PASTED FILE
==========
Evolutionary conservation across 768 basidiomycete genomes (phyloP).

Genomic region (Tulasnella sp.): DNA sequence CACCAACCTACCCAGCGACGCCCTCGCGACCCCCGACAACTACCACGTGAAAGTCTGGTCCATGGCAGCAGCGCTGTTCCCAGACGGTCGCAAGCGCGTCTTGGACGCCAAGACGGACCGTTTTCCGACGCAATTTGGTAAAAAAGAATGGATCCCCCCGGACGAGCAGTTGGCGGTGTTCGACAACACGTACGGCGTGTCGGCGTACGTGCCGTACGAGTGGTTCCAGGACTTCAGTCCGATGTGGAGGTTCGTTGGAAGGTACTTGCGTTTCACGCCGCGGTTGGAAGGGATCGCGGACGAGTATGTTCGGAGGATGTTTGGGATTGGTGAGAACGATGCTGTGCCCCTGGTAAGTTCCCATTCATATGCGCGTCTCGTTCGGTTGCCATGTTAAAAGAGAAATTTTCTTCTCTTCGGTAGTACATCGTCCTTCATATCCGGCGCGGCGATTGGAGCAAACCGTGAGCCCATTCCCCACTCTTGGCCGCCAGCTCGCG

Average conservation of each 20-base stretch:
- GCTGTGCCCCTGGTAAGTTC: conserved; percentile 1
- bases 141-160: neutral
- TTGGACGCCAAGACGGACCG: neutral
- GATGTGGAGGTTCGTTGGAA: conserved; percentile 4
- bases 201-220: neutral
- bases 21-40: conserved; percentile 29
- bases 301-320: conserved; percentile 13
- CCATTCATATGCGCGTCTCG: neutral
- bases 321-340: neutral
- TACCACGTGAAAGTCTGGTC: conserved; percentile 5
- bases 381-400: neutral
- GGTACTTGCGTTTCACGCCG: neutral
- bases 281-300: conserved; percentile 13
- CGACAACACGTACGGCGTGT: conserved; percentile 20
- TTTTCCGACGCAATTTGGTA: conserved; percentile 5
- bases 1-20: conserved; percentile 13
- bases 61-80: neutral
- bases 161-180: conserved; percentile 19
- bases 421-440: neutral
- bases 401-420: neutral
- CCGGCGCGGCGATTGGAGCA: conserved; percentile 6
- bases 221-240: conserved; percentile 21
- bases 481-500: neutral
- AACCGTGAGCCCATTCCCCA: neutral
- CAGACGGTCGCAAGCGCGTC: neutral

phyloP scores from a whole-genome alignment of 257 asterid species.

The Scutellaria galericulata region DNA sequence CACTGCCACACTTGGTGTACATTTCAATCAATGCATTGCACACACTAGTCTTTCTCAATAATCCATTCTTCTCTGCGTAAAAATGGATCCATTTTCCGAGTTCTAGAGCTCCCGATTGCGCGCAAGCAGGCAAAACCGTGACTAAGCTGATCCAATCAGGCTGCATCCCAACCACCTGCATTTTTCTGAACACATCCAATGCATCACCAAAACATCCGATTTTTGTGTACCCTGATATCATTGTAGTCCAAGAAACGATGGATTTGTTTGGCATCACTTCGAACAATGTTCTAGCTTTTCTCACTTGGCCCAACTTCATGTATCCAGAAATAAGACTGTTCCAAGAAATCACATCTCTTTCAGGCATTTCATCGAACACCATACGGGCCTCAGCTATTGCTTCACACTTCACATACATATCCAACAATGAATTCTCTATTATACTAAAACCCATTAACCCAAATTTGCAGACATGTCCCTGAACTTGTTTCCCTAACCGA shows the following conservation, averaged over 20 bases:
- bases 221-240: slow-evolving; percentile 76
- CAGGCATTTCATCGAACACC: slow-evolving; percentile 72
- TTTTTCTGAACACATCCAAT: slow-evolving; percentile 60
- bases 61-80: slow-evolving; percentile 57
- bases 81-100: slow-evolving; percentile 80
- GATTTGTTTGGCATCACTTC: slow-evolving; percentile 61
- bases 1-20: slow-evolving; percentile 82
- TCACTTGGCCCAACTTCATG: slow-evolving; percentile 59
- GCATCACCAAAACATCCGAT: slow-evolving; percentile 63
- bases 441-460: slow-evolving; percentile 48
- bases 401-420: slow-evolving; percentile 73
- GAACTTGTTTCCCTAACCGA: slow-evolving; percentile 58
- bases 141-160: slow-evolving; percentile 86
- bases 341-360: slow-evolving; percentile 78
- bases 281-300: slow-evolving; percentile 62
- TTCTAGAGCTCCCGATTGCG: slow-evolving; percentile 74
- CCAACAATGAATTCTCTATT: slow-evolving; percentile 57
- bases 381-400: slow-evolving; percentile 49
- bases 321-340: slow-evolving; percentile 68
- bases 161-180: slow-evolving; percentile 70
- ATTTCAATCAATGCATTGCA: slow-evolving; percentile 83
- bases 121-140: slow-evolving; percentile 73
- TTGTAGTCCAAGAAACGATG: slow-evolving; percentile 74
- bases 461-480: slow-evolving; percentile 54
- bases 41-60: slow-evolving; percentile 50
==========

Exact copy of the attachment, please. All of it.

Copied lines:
Evolutionary conservation across 768 basidiomycete genomes (phyloP).

Genomic region (Tulasnella sp.): DNA sequence CACCAACCTACCCAGCGACGCCCTCGCGACCCCCGACAACTACCACGTGAAAGTCTGGTCCATGGCAGCAGCGCTGTTCCCAGACGGTCGCAAGCGCGTCTTGGACGCCAAGACGGACCGTTTTCCGACGCAATTTGGTAAAAAAGAATGGATCCCCCCGGACGAGCAGTTGGCGGTGTTCGACAACACGTACGGCGTGTCGGCGTACGTGCCGTACGAGTGGTTCCAGGACTTCAGTCCGATGTGGAGGTTCGTTGGAAGGTACTTGCGTTTCACGCCGCGGTTGGAAGGGATCGCGGACGAGTATGTTCGGAGGATGTTTGGGATTGGTGAGAACGATGCTGTGCCCCTGGTAAGTTCCCATTCATATGCGCGTCTCGTTCGGTTGCCATGTTAAAAGAGAAATTTTCTTCTCTTCGGTAGTACATCGTCCTTCATATCCGGCGCGGCGATTGGAGCAAACCGTGAGCCCATTCCCCACTCTTGGCCGCCAGCTCGCG

Average conservation of each 20-base stretch:
- GCTGTGCCCCTGGTAAGTTC: conserved; percentile 1
- bases 141-160: neutral
- TTGGACGCCAAGACGGACCG: neutral
- GATGTGGAGGTTCGTTGGAA: conserved; percentile 4
- bases 201-220: neutral
- bases 21-40: conserved; percentile 29
- bases 301-320: conserved; percentile 13
- CCATTCATATGCGCGTCTCG: neutral
- bases 321-340: neutral
- TACCACGTGAAAGTCTGGTC: conserved; percentile 5
- bases 381-400: neutral
- GGTACTTGCGTTTCACGCCG: neutral
- bases 281-300: conserved; percentile 13
- CGACAACACGTACGGCGTGT: conserved; percentile 20
- TTTTCCGACGCAATTTGGTA: conserved; percentile 5
- bases 1-20: conserved; percentile 13
- bases 61-80: neutral
- bases 161-180: conserved; percentile 19
- bases 421-440: neutral
- bases 401-420: neutral
- CCGGCGCGGCGATTGGAGCA: conserved; percentile 6
- bases 221-240: conserved; percentile 21
- bases 481-500: neutral
- AACCGTGAGCCCATTCCCCA: neutral
- CAGACGGTCGCAAGCGCGTC: neutral

phyloP scores from a whole-genome alignment of 257 asterid species.

The Scutellaria galericulata region DNA sequence CACTGCCACACTTGGTGTACATTTCAATCAATGCATTGCACACACTAGTCTTTCTCAATAATCCATTCTTCTCTGCGTAAAAATGGATCCATTTTCCGAGTTCTAGAGCTCCCGATTGCGCGCAAGCAGGCAAAACCGTGACTAAGCTGATCCAATCAGGCTGCATCCCAACCACCTGCATTTTTCTGAACACATCCAATGCATCACCAAAACATCCGATTTTTGTGTACCCTGATATCATTGTAGTCCAAGAAACGATGGATTTGTTTGGCATCACTTCGAACAATGTTCTAGCTTTTCTCACTTGGCCCAACTTCATGTATCCAGAAATAAGACTGTTCCAAGAAATCACATCTCTTTCAGGCATTTCATCGAACACCATACGGGCCTCAGCTATTGCTTCACACTTCACATACATATCCAACAATGAATTCTCTATTATACTAAAACCCATTAACCCAAATTTGCAGACATGTCCCTGAACTTGTTTCCCTAACCGA shows the following conservation, averaged over 20 bases:
- bases 221-240: slow-evolving; percentile 76
- CAGGCATTTCATCGAACACC: slow-evolving; percentile 72
- TTTTTCTGAACACATCCAAT: slow-evolving; percentile 60
- bases 61-80: slow-evolving; percentile 57
- bases 81-100: slow-evolving; percentile 80
- GATTTGTTTGGCATCACTTC: slow-evolving; percentile 61
- bases 1-20: slow-evolving; percentile 82
- TCACTTGGCCCAACTTCATG: slow-evolving; percentile 59
- GCATCACCAAAACATCCGAT: slow-evolving; percentile 63
- bases 441-460: slow-evolving; percentile 48
- bases 401-420: slow-evolving; percentile 73
- GAACTTGTTTCCCTAACCGA: slow-evolving; percentile 58
- bases 141-160: slow-evolving; percentile 86
- bases 341-360: slow-evolving; percentile 78
- bases 281-300: slow-evolving; percentile 62
- TTCTAGAGCTCCCGATTGCG: slow-evolving; percentile 74
- CCAACAATGAATTCTCTATT: slow-evolving; percentile 57
- bases 381-400: slow-evolving; percentile 49
- bases 321-340: slow-evolving; percentile 68
- bases 161-180: slow-evolving; percentile 70
- ATTTCAATCAATGCATTGCA: slow-evolving; percentile 83
- bases 121-140: slow-evolving; percentile 73
- TTGTAGTCCAAGAAACGATG: slow-evolving; percentile 74
- bases 461-480: slow-evolving; percentile 54
- bases 41-60: slow-evolving; percentile 50